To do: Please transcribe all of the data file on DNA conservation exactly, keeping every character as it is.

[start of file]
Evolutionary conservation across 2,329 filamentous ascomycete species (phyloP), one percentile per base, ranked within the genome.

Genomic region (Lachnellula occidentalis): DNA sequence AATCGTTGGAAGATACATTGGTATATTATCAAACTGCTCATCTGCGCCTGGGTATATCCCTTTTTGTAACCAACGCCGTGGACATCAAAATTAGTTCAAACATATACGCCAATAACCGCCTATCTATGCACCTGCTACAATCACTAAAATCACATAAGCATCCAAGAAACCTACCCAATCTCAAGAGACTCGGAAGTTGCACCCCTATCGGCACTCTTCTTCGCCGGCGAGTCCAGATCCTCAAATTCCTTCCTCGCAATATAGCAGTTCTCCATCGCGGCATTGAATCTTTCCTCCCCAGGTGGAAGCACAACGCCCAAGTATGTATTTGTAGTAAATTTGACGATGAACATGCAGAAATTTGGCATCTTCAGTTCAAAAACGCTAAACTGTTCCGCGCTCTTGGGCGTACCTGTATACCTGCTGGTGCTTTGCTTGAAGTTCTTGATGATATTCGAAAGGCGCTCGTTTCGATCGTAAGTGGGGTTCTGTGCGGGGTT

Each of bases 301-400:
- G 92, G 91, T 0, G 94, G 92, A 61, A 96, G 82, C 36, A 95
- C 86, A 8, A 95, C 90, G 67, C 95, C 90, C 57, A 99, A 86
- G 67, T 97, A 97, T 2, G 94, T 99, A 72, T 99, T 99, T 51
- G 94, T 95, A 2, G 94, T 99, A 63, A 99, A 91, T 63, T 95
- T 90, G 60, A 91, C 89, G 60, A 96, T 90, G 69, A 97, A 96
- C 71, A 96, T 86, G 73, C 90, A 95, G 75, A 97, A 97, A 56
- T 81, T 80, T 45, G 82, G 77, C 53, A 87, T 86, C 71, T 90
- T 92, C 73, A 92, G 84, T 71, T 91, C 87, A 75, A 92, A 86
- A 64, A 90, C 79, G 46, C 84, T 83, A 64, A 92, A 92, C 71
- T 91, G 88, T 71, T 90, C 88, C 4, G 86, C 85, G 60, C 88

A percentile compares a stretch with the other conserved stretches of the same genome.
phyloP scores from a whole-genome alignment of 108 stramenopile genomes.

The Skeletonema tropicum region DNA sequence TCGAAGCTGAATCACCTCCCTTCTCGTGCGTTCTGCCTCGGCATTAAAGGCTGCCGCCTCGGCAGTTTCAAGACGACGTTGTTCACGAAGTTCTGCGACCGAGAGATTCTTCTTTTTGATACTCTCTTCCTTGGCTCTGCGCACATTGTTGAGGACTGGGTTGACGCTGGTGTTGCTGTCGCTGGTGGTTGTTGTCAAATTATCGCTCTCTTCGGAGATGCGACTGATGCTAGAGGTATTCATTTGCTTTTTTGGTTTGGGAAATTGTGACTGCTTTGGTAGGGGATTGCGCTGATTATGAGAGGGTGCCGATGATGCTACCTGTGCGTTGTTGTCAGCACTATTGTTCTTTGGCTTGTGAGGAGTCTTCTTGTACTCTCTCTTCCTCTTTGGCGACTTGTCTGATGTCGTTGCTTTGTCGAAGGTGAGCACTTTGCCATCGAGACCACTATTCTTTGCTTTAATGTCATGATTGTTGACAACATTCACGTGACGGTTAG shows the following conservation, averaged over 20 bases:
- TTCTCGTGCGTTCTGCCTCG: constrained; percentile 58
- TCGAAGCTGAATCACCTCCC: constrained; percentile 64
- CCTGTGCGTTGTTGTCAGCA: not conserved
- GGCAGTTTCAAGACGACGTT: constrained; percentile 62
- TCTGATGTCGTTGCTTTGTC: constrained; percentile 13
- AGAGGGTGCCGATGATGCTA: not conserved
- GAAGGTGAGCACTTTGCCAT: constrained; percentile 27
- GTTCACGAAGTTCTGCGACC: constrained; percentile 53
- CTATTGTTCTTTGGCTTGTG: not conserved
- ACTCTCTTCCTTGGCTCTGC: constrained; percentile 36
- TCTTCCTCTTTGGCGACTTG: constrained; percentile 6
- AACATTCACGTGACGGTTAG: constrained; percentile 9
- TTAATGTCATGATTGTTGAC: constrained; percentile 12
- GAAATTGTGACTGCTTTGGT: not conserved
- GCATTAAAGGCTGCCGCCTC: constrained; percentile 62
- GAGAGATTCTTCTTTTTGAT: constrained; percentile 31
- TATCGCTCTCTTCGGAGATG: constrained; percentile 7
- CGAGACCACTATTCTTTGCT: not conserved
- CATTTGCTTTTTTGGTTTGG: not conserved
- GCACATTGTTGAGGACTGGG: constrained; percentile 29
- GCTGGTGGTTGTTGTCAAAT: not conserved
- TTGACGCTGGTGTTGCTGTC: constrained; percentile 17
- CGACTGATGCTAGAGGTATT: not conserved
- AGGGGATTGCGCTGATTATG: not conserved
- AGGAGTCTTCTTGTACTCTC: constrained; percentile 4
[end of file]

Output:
Evolutionary conservation across 2,329 filamentous ascomycete species (phyloP), one percentile per base, ranked within the genome.

Genomic region (Lachnellula occidentalis): DNA sequence AATCGTTGGAAGATACATTGGTATATTATCAAACTGCTCATCTGCGCCTGGGTATATCCCTTTTTGTAACCAACGCCGTGGACATCAAAATTAGTTCAAACATATACGCCAATAACCGCCTATCTATGCACCTGCTACAATCACTAAAATCACATAAGCATCCAAGAAACCTACCCAATCTCAAGAGACTCGGAAGTTGCACCCCTATCGGCACTCTTCTTCGCCGGCGAGTCCAGATCCTCAAATTCCTTCCTCGCAATATAGCAGTTCTCCATCGCGGCATTGAATCTTTCCTCCCCAGGTGGAAGCACAACGCCCAAGTATGTATTTGTAGTAAATTTGACGATGAACATGCAGAAATTTGGCATCTTCAGTTCAAAAACGCTAAACTGTTCCGCGCTCTTGGGCGTACCTGTATACCTGCTGGTGCTTTGCTTGAAGTTCTTGATGATATTCGAAAGGCGCTCGTTTCGATCGTAAGTGGGGTTCTGTGCGGGGTT

Each of bases 301-400:
- G 92, G 91, T 0, G 94, G 92, A 61, A 96, G 82, C 36, A 95
- C 86, A 8, A 95, C 90, G 67, C 95, C 90, C 57, A 99, A 86
- G 67, T 97, A 97, T 2, G 94, T 99, A 72, T 99, T 99, T 51
- G 94, T 95, A 2, G 94, T 99, A 63, A 99, A 91, T 63, T 95
- T 90, G 60, A 91, C 89, G 60, A 96, T 90, G 69, A 97, A 96
- C 71, A 96, T 86, G 73, C 90, A 95, G 75, A 97, A 97, A 56
- T 81, T 80, T 45, G 82, G 77, C 53, A 87, T 86, C 71, T 90
- T 92, C 73, A 92, G 84, T 71, T 91, C 87, A 75, A 92, A 86
- A 64, A 90, C 79, G 46, C 84, T 83, A 64, A 92, A 92, C 71
- T 91, G 88, T 71, T 90, C 88, C 4, G 86, C 85, G 60, C 88

A percentile compares a stretch with the other conserved stretches of the same genome.
phyloP scores from a whole-genome alignment of 108 stramenopile genomes.

The Skeletonema tropicum region DNA sequence TCGAAGCTGAATCACCTCCCTTCTCGTGCGTTCTGCCTCGGCATTAAAGGCTGCCGCCTCGGCAGTTTCAAGACGACGTTGTTCACGAAGTTCTGCGACCGAGAGATTCTTCTTTTTGATACTCTCTTCCTTGGCTCTGCGCACATTGTTGAGGACTGGGTTGACGCTGGTGTTGCTGTCGCTGGTGGTTGTTGTCAAATTATCGCTCTCTTCGGAGATGCGACTGATGCTAGAGGTATTCATTTGCTTTTTTGGTTTGGGAAATTGTGACTGCTTTGGTAGGGGATTGCGCTGATTATGAGAGGGTGCCGATGATGCTACCTGTGCGTTGTTGTCAGCACTATTGTTCTTTGGCTTGTGAGGAGTCTTCTTGTACTCTCTCTTCCTCTTTGGCGACTTGTCTGATGTCGTTGCTTTGTCGAAGGTGAGCACTTTGCCATCGAGACCACTATTCTTTGCTTTAATGTCATGATTGTTGACAACATTCACGTGACGGTTAG shows the following conservation, averaged over 20 bases:
- TTCTCGTGCGTTCTGCCTCG: constrained; percentile 58
- TCGAAGCTGAATCACCTCCC: constrained; percentile 64
- CCTGTGCGTTGTTGTCAGCA: not conserved
- GGCAGTTTCAAGACGACGTT: constrained; percentile 62
- TCTGATGTCGTTGCTTTGTC: constrained; percentile 13
- AGAGGGTGCCGATGATGCTA: not conserved
- GAAGGTGAGCACTTTGCCAT: constrained; percentile 27
- GTTCACGAAGTTCTGCGACC: constrained; percentile 53
- CTATTGTTCTTTGGCTTGTG: not conserved
- ACTCTCTTCCTTGGCTCTGC: constrained; percentile 36
- TCTTCCTCTTTGGCGACTTG: constrained; percentile 6
- AACATTCACGTGACGGTTAG: constrained; percentile 9
- TTAATGTCATGATTGTTGAC: constrained; percentile 12
- GAAATTGTGACTGCTTTGGT: not conserved
- GCATTAAAGGCTGCCGCCTC: constrained; percentile 62
- GAGAGATTCTTCTTTTTGAT: constrained; percentile 31
- TATCGCTCTCTTCGGAGATG: constrained; percentile 7
- CGAGACCACTATTCTTTGCT: not conserved
- CATTTGCTTTTTTGGTTTGG: not conserved
- GCACATTGTTGAGGACTGGG: constrained; percentile 29
- GCTGGTGGTTGTTGTCAAAT: not conserved
- TTGACGCTGGTGTTGCTGTC: constrained; percentile 17
- CGACTGATGCTAGAGGTATT: not conserved
- AGGGGATTGCGCTGATTATG: not conserved
- AGGAGTCTTCTTGTACTCTC: constrained; percentile 4